The 3,200-year-old mural depicts a spider god holding various knives. The specialists believe it was a deity related to fertility and rain. According to archaeologist Regulo Franco Jordan, who identified the site, "what we have here is a shrine that would have been a ceremonial center thousands of years ago."
The experts explained that the site dates to the same period of the pre-Columbian Cupisnique people, who inhabited the northern coast of Peru around 2,000 and 1,000 BC. The Cupisnique transcended in history for their distinctive adobe clay architecture style, their ceramic artistic style, and their religious symbols.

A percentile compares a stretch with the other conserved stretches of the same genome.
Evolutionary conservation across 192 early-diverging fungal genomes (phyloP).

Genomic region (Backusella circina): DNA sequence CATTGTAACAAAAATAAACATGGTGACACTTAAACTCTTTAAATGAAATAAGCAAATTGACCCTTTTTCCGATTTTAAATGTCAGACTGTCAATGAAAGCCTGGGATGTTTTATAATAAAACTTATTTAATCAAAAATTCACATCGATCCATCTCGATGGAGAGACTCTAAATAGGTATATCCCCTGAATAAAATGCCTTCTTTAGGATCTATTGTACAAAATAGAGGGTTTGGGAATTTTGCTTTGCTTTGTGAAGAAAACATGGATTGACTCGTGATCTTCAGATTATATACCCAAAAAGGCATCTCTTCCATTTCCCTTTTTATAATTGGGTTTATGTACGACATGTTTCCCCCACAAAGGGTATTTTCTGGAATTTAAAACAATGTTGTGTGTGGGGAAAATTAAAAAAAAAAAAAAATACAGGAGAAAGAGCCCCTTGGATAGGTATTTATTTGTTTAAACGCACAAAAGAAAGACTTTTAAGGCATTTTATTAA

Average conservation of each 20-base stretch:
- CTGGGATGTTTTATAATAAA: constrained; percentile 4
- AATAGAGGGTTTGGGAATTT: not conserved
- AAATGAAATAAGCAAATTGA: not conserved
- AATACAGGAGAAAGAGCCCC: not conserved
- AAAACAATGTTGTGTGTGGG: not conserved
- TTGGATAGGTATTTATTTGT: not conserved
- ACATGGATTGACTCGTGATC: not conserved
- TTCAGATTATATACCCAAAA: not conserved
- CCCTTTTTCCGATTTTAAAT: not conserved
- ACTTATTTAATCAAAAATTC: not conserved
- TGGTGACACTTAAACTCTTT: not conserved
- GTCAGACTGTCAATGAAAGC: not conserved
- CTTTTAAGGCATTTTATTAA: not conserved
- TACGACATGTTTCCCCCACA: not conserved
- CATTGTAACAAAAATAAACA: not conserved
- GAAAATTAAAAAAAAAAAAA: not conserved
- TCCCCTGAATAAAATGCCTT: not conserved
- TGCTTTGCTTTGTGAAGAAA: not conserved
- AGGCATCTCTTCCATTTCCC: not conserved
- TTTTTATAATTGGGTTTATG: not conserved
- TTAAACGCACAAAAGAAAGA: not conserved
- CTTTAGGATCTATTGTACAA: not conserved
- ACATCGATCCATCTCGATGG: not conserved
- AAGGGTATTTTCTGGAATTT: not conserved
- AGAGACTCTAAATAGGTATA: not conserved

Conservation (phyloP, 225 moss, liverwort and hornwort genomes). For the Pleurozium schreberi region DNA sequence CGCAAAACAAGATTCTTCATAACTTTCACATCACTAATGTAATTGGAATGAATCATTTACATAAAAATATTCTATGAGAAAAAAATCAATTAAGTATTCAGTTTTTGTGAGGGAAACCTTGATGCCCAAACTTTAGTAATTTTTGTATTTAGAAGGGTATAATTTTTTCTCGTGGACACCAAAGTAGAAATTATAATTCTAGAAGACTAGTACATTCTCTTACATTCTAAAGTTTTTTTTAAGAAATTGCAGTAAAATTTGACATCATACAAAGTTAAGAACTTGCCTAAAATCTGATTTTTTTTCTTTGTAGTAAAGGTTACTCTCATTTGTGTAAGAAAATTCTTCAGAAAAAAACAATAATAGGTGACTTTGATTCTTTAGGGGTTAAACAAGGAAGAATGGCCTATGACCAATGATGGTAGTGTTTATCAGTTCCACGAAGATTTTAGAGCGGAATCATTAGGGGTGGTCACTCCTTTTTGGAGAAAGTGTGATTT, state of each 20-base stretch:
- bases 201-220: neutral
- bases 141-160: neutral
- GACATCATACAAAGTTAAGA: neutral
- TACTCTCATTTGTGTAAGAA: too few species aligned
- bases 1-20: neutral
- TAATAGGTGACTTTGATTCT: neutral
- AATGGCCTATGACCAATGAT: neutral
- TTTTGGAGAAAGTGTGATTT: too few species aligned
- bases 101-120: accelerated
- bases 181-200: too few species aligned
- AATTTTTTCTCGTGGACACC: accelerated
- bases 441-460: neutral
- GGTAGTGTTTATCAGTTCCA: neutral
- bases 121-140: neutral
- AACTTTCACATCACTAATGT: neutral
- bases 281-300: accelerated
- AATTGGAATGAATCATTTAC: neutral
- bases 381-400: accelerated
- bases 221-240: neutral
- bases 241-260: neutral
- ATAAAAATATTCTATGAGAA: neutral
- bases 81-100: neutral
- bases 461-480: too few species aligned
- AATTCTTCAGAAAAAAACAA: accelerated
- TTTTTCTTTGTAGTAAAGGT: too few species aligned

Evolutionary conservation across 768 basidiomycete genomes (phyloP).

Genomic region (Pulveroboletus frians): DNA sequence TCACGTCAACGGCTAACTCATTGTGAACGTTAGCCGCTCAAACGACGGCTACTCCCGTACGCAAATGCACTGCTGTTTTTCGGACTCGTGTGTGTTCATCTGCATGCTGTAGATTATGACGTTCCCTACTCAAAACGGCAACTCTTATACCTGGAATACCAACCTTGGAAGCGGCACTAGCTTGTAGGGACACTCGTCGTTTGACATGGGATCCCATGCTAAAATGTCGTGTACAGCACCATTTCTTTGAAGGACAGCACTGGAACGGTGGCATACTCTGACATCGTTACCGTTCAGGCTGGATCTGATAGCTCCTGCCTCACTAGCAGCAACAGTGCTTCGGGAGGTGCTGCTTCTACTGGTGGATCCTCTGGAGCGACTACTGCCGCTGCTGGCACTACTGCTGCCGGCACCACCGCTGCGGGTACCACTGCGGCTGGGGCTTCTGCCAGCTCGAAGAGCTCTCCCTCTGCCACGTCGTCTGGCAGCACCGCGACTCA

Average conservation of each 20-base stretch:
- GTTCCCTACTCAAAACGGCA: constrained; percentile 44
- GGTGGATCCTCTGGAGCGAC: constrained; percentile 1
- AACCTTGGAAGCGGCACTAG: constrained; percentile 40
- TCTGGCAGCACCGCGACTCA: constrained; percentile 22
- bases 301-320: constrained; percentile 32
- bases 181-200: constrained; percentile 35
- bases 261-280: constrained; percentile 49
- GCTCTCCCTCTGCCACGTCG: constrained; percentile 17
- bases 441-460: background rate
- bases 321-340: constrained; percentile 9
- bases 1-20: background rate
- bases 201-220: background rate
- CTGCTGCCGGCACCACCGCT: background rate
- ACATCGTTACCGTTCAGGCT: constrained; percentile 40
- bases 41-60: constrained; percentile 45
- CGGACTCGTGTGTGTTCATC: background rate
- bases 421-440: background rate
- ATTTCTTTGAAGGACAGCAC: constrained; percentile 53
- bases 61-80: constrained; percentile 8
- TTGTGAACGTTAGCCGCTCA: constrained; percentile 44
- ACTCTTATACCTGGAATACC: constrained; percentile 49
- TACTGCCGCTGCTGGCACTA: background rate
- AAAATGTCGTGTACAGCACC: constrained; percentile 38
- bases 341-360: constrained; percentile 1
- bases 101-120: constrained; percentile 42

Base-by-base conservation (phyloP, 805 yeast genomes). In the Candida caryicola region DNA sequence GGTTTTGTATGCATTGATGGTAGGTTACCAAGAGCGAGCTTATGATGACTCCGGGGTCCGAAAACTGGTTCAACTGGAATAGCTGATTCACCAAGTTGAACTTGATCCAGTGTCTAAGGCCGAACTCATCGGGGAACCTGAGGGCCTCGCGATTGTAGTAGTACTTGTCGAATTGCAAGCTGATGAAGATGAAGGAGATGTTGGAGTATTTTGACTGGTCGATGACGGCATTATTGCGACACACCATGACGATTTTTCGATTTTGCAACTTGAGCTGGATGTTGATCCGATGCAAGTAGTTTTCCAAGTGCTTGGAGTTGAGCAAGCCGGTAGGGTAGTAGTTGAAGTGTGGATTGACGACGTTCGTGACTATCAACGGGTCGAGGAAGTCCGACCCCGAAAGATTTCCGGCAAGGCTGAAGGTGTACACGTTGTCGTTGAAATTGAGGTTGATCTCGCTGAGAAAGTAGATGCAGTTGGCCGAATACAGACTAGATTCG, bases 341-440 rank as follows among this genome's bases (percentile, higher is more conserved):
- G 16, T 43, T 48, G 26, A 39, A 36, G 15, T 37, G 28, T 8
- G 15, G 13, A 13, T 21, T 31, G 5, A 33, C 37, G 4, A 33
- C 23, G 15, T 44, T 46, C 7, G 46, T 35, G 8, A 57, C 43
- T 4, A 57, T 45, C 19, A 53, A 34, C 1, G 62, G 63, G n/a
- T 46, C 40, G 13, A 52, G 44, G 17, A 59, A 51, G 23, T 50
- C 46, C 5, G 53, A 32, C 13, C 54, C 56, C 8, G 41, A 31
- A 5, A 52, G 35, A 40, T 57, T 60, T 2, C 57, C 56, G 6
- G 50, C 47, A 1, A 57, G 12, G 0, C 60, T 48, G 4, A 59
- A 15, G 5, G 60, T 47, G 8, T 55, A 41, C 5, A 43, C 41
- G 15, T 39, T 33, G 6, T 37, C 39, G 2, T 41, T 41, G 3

"The spider on the shrine is associated with water and was an incredibly important animal in pre-Hispanic cultures, which lived according to a ceremonial calendar. There was likely a special, sacred water ceremony held between January and March when the rains came down from the higher areas," Jordan explained.
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